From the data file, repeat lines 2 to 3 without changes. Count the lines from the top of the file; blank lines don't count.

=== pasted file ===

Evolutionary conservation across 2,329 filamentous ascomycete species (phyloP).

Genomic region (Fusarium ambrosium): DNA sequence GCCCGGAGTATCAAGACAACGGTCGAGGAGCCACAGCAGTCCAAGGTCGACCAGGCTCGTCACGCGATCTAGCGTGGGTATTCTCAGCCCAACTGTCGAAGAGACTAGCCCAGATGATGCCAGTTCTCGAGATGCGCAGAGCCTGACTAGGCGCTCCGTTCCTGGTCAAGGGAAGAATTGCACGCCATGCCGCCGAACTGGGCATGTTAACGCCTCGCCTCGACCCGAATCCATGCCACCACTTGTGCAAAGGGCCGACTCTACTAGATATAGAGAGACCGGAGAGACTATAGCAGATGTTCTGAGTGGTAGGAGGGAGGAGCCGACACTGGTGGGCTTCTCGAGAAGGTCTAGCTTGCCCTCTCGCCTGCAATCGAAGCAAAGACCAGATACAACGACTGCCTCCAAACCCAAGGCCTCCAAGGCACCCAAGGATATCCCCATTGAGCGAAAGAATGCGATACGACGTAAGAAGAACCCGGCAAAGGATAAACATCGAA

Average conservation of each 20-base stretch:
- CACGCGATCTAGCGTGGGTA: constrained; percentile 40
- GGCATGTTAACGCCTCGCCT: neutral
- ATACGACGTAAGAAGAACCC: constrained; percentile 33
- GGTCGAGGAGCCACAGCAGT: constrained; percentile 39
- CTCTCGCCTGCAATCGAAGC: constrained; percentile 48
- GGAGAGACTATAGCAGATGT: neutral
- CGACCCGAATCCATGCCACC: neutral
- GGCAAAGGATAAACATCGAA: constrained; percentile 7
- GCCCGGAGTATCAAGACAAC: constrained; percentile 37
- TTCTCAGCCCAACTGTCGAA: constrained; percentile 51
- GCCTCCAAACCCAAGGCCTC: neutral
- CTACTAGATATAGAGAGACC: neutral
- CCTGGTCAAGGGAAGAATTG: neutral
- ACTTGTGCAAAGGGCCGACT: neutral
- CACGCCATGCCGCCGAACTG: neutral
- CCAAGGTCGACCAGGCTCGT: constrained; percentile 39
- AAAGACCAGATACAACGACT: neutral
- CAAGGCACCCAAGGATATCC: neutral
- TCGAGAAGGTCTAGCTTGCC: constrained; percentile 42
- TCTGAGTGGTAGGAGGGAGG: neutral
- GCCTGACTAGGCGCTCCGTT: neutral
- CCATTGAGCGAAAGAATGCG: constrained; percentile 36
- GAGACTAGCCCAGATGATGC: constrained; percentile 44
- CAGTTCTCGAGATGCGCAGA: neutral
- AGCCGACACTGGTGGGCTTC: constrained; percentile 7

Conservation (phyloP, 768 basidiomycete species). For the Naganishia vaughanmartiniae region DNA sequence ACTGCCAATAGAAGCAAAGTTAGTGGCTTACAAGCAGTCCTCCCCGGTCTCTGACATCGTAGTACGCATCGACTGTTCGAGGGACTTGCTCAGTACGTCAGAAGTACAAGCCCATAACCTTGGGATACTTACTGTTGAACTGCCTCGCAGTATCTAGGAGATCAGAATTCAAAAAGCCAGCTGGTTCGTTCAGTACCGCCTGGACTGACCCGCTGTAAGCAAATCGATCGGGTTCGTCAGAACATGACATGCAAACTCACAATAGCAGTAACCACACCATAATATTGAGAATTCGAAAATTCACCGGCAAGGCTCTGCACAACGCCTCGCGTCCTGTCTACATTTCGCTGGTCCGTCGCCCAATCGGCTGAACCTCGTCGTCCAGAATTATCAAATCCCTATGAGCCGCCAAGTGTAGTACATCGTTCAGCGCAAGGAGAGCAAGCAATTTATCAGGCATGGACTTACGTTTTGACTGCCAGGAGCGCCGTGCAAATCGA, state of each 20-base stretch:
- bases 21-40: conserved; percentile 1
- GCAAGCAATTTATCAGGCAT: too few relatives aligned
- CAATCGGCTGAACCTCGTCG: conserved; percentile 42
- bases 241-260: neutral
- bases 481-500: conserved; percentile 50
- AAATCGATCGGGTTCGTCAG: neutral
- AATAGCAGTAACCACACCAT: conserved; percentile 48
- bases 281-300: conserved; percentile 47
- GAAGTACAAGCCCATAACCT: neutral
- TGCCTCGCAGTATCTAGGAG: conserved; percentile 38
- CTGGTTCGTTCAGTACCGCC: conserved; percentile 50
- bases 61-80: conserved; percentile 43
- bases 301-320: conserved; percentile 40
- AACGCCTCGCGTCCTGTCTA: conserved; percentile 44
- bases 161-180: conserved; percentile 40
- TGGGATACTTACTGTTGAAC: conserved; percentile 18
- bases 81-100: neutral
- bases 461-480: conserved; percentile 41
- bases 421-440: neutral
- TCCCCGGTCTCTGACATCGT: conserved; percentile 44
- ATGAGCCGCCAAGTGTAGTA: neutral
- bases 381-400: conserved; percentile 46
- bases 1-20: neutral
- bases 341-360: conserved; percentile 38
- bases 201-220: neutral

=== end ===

Genomic region (Fusarium ambrosium): DNA sequence GCCCGGAGTATCAAGACAACGGTCGAGGAGCCACAGCAGTCCAAGGTCGACCAGGCTCGTCACGCGATCTAGCGTGGGTATTCTCAGCCCAACTGTCGAAGAGACTAGCCCAGATGATGCCAGTTCTCGAGATGCGCAGAGCCTGACTAGGCGCTCCGTTCCTGGTCAAGGGAAGAATTGCACGCCATGCCGCCGAACTGGGCATGTTAACGCCTCGCCTCGACCCGAATCCATGCCACCACTTGTGCAAAGGGCCGACTCTACTAGATATAGAGAGACCGGAGAGACTATAGCAGATGTTCTGAGTGGTAGGAGGGAGGAGCCGACACTGGTGGGCTTCTCGAGAAGGTCTAGCTTGCCCTCTCGCCTGCAATCGAAGCAAAGACCAGATACAACGACTGCCTCCAAACCCAAGGCCTCCAAGGCACCCAAGGATATCCCCATTGAGCGAAAGAATGCGATACGACGTAAGAAGAACCCGGCAAAGGATAAACATCGAA

Average conservation of each 20-base stretch: